The Quiet Superpower That Comes With Being An Ultra-Sensitive Person

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Sensitive woman holding her cat looking out window

In psychology, resilience (the ability to bounce back from adversity) is a crucial aspect of emotional stability. Generally, when we are young, a strong sense of self held by protections in our environment helps us to develop resiliency later in life.

As children begin to devise their worldview, they see the world as a generally safe place to live in, and they project this belief into their adult lives. In other words, be it through nature or nurture, they exhibit resilience when the going gets tough. Some of us, however, are not so lucky.

Whether it is due to the lack of strong protections from the outside or the inside, some of us seem to be of the ultra-sensitive variety. As a therapist, I have heard numerous stories of adult clients who have poor resilience due to the impact of childhood experiences.

If this is you, do not feel defeated. You actually may have an advantage over others in a few specific ways!

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The silver lining of being ultra-sensitive?: Intuition 

While it does appear that sensitive people seem to be at a disadvantage when it comes to resilience, that is a skill and trait that can be developed. The special sense of intuition that we have, as sensitive people, is unique and powerful.

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As a child, when my father was angry, I would retreat into my closet and play with my toys while I listened intently to what was going on around me. I did not know this intense listening was training for highly developed intuition.

I learned to sense when it was "safe" to come out when the coast was clear and the storm cloud was gone. Over the years, this ability to sense situations and people has held me in good stead, particularly when difficulties came my way and I was unsure which way to turn.

A common scenario of discord in the family is when the ultra-sensitive children attempt to help the adults by absorbing the negativity in the environment into their psyches. They are deeply affected by the lack of safety in the environment and tend to develop a worldview that there are few safe havens in the human experience. And because of these beliefs, they attract people and situations aligned with this worldview.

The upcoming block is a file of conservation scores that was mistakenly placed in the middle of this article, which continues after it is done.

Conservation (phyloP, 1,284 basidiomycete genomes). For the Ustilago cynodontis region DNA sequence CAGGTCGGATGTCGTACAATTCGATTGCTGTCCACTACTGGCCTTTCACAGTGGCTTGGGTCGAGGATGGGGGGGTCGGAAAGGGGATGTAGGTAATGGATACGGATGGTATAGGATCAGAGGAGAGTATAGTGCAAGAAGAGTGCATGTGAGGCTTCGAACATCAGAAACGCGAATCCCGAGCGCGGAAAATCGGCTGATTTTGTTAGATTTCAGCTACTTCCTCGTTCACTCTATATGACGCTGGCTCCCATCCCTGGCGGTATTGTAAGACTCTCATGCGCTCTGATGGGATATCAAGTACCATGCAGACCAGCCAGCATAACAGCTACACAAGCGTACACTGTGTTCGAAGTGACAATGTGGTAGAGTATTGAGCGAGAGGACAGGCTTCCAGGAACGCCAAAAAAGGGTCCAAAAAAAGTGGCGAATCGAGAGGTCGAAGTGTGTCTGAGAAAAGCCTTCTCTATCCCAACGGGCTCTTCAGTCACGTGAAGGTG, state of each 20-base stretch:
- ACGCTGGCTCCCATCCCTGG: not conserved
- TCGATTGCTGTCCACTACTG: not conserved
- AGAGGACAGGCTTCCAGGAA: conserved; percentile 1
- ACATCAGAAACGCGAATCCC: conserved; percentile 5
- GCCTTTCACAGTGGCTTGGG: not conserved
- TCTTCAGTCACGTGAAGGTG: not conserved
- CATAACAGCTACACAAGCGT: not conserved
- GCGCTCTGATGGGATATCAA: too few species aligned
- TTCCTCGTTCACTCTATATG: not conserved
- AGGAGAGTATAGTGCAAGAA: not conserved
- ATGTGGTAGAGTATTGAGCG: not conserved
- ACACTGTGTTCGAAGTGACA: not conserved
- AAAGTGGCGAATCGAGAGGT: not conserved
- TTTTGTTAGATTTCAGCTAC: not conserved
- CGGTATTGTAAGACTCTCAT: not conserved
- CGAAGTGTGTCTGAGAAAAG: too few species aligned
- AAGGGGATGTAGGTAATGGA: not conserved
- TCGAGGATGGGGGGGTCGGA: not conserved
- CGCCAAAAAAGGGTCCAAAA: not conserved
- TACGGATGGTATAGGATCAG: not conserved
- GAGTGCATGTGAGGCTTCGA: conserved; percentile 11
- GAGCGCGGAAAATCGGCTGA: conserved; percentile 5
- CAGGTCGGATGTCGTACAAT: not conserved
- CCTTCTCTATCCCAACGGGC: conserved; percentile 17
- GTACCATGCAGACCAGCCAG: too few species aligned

RELATED: 9 Rare Traits Of Highly Sensitive People Whose Emotions Can Feel Overwhelming

The quiet power of intuition 

Your intuition may tell you to take a turn you do not understand. Listening to my intuition has taught me that there is a flow to allowing those waters to sweep you into a mysterious world where things somehow work out in surprising ways.

A few years ago, my husband lost his job just at the start of the economic downturn. We were able to sell our house, but the next step was unclear. We put our belongings in storage and took a road trip, looking for work and for signs that would indicate our next move. Gradually, as we considered various options, a strong feeling I could not shake came over me: our next move would be to Colorado.

The rational mind was able to explain this by the fact I had an offer to open a private practice in a colleague's therapy office. But that was little to go on. We sensed this was the right thing to do and settled down near Denver. I was able to establish a thriving practice there, but my husband continued to struggle to find work in the poor economy. However, we had the sense we were where we needed to be, and it gave us comfort.

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What we did not know was a dear friend of my husband was in the last years of her short life. This woman lived very close to our home in Denver, and in the two years that we were there, we bonded with this brilliant but unusual woman who had few friends. When she died of a brain aneurysm, my husband was the one who found her body. When our friend's brother came to settle her estate, he told my husband about a job in the Boston area that seemed right for him. He got the job, and we moved there a few months later.

While the financial situation did not improve in Denver, I believe if we had known this woman was going to die, we would have chosen to be with her. And a blessing came for us as a result. I have easily re-established a thriving practice in our new location, and we feel very much at home in Boston. Our journey was not logical, but it brought us great gifts we continue to treasure. And our sense that we were where we needed to be helped us to cope with several challenges.



Learning to use intuition to aid your resilience is truly empowering 

It is important to learn to listen to your instincts. It helps to take quiet time every day and set an intention to receive the information you need. Then, open your mind to the information that comes, whatever it may be. I have found that if the information is valid, it presents itself over and over until I acknowledge it. Another way to expand intuition is to listen to the body because it constantly provides subtle cues to tell us the truth. Feelings of calm or upset can act as signposts in times of confusion.

Intuition is a gift many of us ignore. Yet, when life throws us challenges that we cannot work through with the logical mind, intuition can be a great friend, a tool to provide comfort, understanding, clarity, and support to our resiliency in times of trouble.

RELATED: The 6 Real Reasons You're A Highly Sensitive Person

Rosemary Eads, LMHC, is a mental health counselor who received her Master’s Degree at Southwestern College in Santa Fe, New Mexico with a specialty in Grief and Loss. She is certified in EMDR, Hypnotherapy and Gestalt Therapy as well as life coaching.